Condensed-Phase Membrane Introduction Mass Spectrometry (CP-MIMS)

We have pioneered the use of mass spectrometry coupled to membrane interfaces to study intrinsic molecular and material properties at low permeant concentrations and in multi-component mixtures. This contribution opens significant new capacity in the study of mass transport in semi-permeable membranes. Furthermore, understanding the factors that limit membrane transport has directly contributed to the evolution of an important MIMS variant (known as Condensed Phase MIMS or CP-MIMS) in our group. This invention, protected by Canada, US and worldwide (PCT) patents, uses a liquid (condensed) acceptor phase for analyte transfer. CP-MIMS has already had a significant impact on the field of environmental chemistry, opening new territory by widening the analyte range to include low volatility targets of concern such as polyaromatic hydrocarbons (PAHs), pesticides, surfactants and drugs, leading to substantial progress and new applications.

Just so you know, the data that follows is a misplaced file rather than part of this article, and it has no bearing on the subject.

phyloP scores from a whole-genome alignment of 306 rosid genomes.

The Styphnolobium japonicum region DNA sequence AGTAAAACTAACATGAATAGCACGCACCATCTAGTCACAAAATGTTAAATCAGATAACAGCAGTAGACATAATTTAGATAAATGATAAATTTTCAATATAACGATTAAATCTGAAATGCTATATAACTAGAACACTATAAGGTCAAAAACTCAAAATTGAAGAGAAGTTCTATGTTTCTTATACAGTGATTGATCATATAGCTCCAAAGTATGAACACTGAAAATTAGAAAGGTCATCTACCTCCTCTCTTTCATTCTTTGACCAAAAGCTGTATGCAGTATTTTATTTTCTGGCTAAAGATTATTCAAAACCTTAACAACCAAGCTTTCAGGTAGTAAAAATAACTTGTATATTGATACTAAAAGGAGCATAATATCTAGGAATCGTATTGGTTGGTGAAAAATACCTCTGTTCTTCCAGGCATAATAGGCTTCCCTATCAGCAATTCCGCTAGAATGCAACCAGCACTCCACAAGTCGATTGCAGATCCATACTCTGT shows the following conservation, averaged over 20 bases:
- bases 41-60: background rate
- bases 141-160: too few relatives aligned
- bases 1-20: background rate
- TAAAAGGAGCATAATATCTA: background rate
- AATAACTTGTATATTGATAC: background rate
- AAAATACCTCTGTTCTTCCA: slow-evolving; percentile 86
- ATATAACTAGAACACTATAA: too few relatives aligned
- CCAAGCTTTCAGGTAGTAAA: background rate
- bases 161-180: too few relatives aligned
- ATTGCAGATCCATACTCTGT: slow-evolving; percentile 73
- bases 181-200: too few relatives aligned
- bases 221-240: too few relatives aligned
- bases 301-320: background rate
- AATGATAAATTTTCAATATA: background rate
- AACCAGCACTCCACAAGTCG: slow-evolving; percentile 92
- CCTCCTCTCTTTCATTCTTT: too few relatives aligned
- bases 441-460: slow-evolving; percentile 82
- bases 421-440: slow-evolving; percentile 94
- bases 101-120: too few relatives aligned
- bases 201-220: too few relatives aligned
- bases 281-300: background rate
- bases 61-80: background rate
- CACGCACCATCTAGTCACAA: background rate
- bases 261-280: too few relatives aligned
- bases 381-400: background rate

The characterization of this technique was followed up with a paper that described improved performance characteristics for thinner membranes and their application to pharmaceutical compounds and naphthenic acids.  This was the first paper to establish a semi-quantitative rapid screening method for multiple naphthenic acid isomer classes directly in complex oil sands process water samples using an immersion probe designed in our group. The impact of CP-MIMS is substantial, enabling the chemical determination of a much broader range of environmentally and biologically important chemicals of concern, attracting the interest of industries in the energy sector, regulators and analytical service providers. In-situ reaction monitoring by dynamic chemical systems by MIMS Our group has employed the continuous real-time capabilities of MIMS to investigate the transformation of organic compounds directly in aqueous solution. We published the first example of an in-situ sampling platform to extract rate constants by simultaneously monitoring the degradation of individual gasoline components by tandem MS techniques at parts per trillion levels. We have extended this work to monitor the kinetics of photosensitized halogenation reactions of trace halocarbon contaminants directly in natural waters containing dissolved organic matter as well as the formation kinetics of volatile and non-volatile disinfection by-products. We have applied this approach to monitor dynamic changes in both the distribution and quantity of naphthenic acids in oil sands processed waters under the influence of ultraviolet light and adsorbents. The sensitivity and selectivity afforded by tandem MS strategies coupled to the direct measurement of reaction kinetics in complex samples without laborious and time-consuming handling has significantly improved our ability to follow natural and industrial processes, including remediation and treatment efforts. Our work in this area is important to the field of environmental organic chemistry, enabling kinetic studies of chemical transformations directly in environmental media. This contribution addresses a long-standing problem in the investigation of environmental transformations- that of extrapolating measurements made in-silico under controlled conditions to environmental systems, such as lakes, estuaries and tailings ponds.